Once you have done that, let them be for a few days. Then, use these notes to plan out the conversation, reword statements, or remove or add important points.

On the day, you can bring your notes with you and confidently explain that you have prepared for the conversation and don’t want to leave anything out. Being well prepared will also give the person you need to talk to a sense of security, so you can both feel good about engaging with one another.

Tip 3: Stay focused on yourself during the discussion and avoid emotional reactions 

The secret to every authentic conversation is staying focused on yourself, instead of getting lost in accusations – your own or those made by your conversational partner. But how do you manage that?

One great strategy is using “I-statements” instead of “you-statements”. Some examples: “I have been feeling…”, “The way I see it…”, “Sometimes it’s difficult for me to…”. This gives the person you are talking to space to open up, to share with you, and to be honest without confronting them with accusations.

Of course, this also means practicing active listening and being open to what your conversational partner has to say. It’s all too easy for prejudices and condemnation to sneak their way into the discussion.

But if you really concentrate on active listening and make an effort to understand what the other person is saying, something magical will happen. It’s only when both people in a conversation feel seen and heard that there is room to find a solution that makes everyone happy.

Tip 4: Acknowledge your emotions and give them space  

We know that all the advice in the world can’t suppress your emotions when you are really upset.

No matter how well prepared you are, a difficult discussion can give rise to anger, sadness, disappointment, and feelings of helplessness or incomprehension. And the person you are talking to might not be on their best behavior, throwing accusations at you that in turn stir up a variety of emotions. Remember, even our most uncomfortable feelings, like anger or defiance, require acknowledgment.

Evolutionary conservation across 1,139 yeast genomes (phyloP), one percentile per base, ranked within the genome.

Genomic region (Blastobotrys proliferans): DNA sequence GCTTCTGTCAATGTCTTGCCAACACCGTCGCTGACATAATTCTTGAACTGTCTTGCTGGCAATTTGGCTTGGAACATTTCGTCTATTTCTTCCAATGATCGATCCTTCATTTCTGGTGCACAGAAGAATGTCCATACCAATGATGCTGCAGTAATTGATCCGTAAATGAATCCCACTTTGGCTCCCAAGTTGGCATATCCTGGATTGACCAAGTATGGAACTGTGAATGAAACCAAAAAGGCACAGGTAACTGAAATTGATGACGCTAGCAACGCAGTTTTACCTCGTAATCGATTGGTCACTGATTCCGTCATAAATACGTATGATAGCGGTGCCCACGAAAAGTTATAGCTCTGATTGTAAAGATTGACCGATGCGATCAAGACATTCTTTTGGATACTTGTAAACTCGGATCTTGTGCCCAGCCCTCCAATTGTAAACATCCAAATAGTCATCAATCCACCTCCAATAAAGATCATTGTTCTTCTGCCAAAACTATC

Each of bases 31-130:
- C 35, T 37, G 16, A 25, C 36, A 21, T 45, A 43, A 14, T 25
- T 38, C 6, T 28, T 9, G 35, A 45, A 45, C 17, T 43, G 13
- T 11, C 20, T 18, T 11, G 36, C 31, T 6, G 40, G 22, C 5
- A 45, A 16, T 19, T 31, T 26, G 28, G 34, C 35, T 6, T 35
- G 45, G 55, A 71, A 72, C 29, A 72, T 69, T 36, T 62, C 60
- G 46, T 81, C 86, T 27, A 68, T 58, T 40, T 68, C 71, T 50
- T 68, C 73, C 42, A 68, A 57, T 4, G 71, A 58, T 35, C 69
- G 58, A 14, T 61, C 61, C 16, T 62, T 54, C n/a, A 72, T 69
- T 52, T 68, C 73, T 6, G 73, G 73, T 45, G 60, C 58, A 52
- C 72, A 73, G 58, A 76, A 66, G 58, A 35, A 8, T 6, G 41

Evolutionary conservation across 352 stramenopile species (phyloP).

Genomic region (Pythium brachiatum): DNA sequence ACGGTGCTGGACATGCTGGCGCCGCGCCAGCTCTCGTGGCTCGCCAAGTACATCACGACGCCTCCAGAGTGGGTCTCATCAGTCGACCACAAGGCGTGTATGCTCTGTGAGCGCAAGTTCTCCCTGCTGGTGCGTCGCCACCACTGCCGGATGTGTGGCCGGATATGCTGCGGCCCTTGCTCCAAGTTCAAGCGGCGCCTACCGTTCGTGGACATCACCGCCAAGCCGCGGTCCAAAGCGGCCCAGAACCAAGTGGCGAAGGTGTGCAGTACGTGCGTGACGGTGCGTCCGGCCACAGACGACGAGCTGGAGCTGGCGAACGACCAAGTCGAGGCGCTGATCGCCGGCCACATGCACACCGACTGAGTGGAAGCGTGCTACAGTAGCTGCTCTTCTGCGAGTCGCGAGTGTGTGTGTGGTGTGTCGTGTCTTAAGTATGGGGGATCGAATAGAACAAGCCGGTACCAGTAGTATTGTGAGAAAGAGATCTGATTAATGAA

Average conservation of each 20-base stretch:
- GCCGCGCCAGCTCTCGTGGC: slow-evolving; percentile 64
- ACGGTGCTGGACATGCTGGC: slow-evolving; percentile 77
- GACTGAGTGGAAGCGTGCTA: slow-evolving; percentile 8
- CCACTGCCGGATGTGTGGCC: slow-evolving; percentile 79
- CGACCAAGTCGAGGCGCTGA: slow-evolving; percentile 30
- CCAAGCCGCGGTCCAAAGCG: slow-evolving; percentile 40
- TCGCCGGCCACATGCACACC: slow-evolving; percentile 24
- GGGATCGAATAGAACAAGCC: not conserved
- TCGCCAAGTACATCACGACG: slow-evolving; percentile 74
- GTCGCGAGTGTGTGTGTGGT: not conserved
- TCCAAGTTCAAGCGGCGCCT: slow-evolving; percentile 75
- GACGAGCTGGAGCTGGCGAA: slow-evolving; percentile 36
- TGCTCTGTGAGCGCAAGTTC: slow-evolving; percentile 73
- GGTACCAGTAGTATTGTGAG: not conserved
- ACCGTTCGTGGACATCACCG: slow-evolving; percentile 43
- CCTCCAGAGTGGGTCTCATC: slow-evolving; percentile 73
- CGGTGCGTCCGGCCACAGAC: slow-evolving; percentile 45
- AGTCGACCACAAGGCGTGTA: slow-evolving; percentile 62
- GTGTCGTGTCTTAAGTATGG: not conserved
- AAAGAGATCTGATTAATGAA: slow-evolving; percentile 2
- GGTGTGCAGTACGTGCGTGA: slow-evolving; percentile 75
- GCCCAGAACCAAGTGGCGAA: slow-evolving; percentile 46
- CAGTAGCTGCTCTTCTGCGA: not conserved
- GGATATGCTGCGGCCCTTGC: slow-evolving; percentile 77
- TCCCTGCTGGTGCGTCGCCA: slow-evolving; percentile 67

Which brings us to the final and most difficult step: accepting your emotions and communicating authentically. Let’s stick with anger for the moment. If you are feeling angry, try saying “I hear what you are saying but it’s making me very angry, and I need to take a break” or “What you just said made me mad, so it’s hard for me to stay objective right now.”

It can be really hard to stay authentic during a disagreement, and even harder to express your emotions, but with a bit of practice you can move through the discomfort and on to self-determination.

The more you practice, the easier it will be to stay true to yourself and avoid lashing out. The people you need to have difficult conversations with will value your honesty and respect you and your feelings. Knowing that you will speak to them clearly instead of just reacting also makes their lives easier, a fact they can’t help but appreciate.

And who knows, maybe you will inspire others to follow in your footsteps and be true to themselves.

The more you stay true to yourself, the easier difficult discussions will be

We hope that this article gave you the courage you need to trust yourself and stay authentic during difficult discussions.

You might instinctively think that authenticity will be seen as a weakness, but in truth it is the solid foundation that every genuine interpersonal relationship needs.

And we would be happy to help you discover a more authentic version of yourself with our mindfulness courses. 

Your Humanoo Team 

Written by HUMANOO Experts Team

Originally published on 16. August 2021